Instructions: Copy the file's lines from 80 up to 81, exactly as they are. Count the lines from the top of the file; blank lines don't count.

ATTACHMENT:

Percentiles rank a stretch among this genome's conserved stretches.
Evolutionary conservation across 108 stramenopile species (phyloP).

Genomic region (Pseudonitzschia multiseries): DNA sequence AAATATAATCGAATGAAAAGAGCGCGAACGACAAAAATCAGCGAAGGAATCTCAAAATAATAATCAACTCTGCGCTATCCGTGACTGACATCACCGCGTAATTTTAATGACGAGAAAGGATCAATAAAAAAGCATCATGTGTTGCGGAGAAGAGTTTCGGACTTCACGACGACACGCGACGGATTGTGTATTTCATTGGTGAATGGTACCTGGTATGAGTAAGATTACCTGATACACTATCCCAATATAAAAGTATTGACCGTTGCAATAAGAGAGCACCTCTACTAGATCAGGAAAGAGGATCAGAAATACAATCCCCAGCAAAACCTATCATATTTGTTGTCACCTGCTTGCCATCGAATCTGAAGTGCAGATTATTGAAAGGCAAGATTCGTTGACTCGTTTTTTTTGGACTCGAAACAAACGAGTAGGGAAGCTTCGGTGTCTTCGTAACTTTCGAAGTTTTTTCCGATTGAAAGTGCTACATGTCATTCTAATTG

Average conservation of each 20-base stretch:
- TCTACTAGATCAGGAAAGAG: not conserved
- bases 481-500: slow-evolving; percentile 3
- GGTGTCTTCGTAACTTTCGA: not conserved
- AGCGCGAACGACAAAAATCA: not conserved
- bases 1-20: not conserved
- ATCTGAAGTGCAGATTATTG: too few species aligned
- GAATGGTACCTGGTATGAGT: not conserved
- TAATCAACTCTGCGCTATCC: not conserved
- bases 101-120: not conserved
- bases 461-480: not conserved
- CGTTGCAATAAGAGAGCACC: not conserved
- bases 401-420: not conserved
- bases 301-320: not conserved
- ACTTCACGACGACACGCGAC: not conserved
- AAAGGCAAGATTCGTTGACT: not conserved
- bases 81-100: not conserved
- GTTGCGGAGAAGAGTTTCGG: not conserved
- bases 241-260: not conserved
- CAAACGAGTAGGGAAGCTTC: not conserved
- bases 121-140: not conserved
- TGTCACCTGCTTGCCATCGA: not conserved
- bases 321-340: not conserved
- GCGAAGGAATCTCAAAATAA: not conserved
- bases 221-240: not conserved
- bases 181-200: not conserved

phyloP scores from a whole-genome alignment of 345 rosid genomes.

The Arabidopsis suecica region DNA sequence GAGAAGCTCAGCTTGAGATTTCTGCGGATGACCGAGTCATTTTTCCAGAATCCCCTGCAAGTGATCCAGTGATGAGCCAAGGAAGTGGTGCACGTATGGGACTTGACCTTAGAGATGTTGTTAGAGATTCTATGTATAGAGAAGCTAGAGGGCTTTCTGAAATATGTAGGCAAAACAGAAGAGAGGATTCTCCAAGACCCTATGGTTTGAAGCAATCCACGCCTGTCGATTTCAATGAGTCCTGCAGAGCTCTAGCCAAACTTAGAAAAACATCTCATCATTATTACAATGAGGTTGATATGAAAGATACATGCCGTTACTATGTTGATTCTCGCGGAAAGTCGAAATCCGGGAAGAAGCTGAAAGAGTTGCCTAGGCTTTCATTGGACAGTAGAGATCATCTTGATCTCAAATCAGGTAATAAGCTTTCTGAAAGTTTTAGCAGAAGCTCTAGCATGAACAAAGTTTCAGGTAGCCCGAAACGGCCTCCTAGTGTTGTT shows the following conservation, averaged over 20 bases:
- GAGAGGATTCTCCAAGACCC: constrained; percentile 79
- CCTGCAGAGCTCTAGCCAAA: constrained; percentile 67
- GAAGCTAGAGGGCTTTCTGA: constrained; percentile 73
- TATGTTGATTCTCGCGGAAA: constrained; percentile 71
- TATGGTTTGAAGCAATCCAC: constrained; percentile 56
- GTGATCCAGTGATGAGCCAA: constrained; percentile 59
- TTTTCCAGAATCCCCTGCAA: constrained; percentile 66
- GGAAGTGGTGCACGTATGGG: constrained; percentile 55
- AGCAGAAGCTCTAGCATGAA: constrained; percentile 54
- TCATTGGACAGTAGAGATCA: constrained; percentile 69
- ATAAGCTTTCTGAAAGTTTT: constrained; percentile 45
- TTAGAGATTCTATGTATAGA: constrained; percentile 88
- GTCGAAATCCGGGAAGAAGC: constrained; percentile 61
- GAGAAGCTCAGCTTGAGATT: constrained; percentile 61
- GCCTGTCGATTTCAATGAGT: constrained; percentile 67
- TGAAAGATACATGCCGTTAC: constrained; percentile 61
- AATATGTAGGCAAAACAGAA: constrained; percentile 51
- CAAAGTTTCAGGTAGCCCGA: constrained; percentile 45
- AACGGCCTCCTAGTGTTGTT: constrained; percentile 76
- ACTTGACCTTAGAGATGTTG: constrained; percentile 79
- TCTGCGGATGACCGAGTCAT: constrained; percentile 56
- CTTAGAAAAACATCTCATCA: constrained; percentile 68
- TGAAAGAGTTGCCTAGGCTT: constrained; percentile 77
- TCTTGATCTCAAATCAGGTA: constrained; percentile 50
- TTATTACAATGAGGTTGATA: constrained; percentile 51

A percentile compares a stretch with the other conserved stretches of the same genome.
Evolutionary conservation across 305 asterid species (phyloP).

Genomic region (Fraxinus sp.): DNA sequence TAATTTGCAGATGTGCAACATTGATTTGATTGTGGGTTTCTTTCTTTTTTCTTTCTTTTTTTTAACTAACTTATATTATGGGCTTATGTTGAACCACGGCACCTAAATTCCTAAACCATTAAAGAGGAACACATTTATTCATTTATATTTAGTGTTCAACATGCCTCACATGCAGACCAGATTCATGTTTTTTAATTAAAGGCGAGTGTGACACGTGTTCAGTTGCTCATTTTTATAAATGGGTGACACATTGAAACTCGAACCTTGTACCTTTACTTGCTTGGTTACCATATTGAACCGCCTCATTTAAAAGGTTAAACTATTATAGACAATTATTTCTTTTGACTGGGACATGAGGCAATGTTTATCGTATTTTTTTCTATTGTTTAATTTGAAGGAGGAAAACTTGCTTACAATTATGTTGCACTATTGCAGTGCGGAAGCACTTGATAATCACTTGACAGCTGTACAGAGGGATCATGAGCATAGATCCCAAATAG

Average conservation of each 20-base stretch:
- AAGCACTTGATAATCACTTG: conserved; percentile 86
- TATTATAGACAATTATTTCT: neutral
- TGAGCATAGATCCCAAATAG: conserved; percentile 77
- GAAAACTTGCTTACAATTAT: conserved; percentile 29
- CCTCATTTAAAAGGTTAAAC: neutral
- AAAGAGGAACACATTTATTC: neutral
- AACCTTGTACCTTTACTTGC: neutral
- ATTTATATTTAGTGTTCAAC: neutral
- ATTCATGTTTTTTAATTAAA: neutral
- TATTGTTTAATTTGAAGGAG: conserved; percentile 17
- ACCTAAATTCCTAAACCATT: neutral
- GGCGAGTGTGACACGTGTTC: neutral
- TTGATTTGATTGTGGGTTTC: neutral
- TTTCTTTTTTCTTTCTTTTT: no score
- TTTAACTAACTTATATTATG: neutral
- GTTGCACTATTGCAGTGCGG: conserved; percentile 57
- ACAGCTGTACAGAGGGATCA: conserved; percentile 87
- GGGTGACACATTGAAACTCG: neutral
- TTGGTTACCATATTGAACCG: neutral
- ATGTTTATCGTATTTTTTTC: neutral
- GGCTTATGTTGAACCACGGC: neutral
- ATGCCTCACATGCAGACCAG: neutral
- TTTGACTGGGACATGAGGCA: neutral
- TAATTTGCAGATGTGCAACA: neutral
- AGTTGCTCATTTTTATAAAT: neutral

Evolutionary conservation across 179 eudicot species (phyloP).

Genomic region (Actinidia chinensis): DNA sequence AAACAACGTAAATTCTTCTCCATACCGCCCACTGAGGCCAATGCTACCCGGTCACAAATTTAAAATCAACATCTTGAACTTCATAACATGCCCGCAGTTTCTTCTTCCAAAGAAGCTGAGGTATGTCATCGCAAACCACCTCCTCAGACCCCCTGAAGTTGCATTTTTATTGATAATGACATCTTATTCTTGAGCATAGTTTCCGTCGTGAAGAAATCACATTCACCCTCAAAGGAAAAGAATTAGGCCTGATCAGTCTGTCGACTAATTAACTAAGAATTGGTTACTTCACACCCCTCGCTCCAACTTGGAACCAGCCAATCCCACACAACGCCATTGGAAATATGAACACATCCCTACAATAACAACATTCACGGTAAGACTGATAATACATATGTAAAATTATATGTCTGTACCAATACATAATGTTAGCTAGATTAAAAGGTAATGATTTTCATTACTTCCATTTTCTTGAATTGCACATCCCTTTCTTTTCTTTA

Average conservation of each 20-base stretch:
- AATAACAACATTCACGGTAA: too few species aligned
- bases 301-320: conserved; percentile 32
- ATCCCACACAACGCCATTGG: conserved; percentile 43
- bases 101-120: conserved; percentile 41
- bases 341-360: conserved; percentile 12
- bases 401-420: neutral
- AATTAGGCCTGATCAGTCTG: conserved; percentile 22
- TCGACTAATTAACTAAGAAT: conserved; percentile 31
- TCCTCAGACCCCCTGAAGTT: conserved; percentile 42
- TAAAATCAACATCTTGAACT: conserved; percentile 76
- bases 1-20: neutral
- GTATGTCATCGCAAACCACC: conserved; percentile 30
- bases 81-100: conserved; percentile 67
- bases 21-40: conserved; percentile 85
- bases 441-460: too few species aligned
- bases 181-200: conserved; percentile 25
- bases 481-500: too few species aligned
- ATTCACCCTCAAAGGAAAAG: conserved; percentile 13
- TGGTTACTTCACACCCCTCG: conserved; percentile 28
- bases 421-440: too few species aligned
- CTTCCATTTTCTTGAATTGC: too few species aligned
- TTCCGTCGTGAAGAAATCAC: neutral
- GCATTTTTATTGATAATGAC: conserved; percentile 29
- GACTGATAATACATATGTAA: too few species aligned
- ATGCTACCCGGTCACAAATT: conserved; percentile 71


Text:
- ATGTTTATCGTATTTTTTTC: neutral
- GGCTTATGTTGAACCACGGC: neutral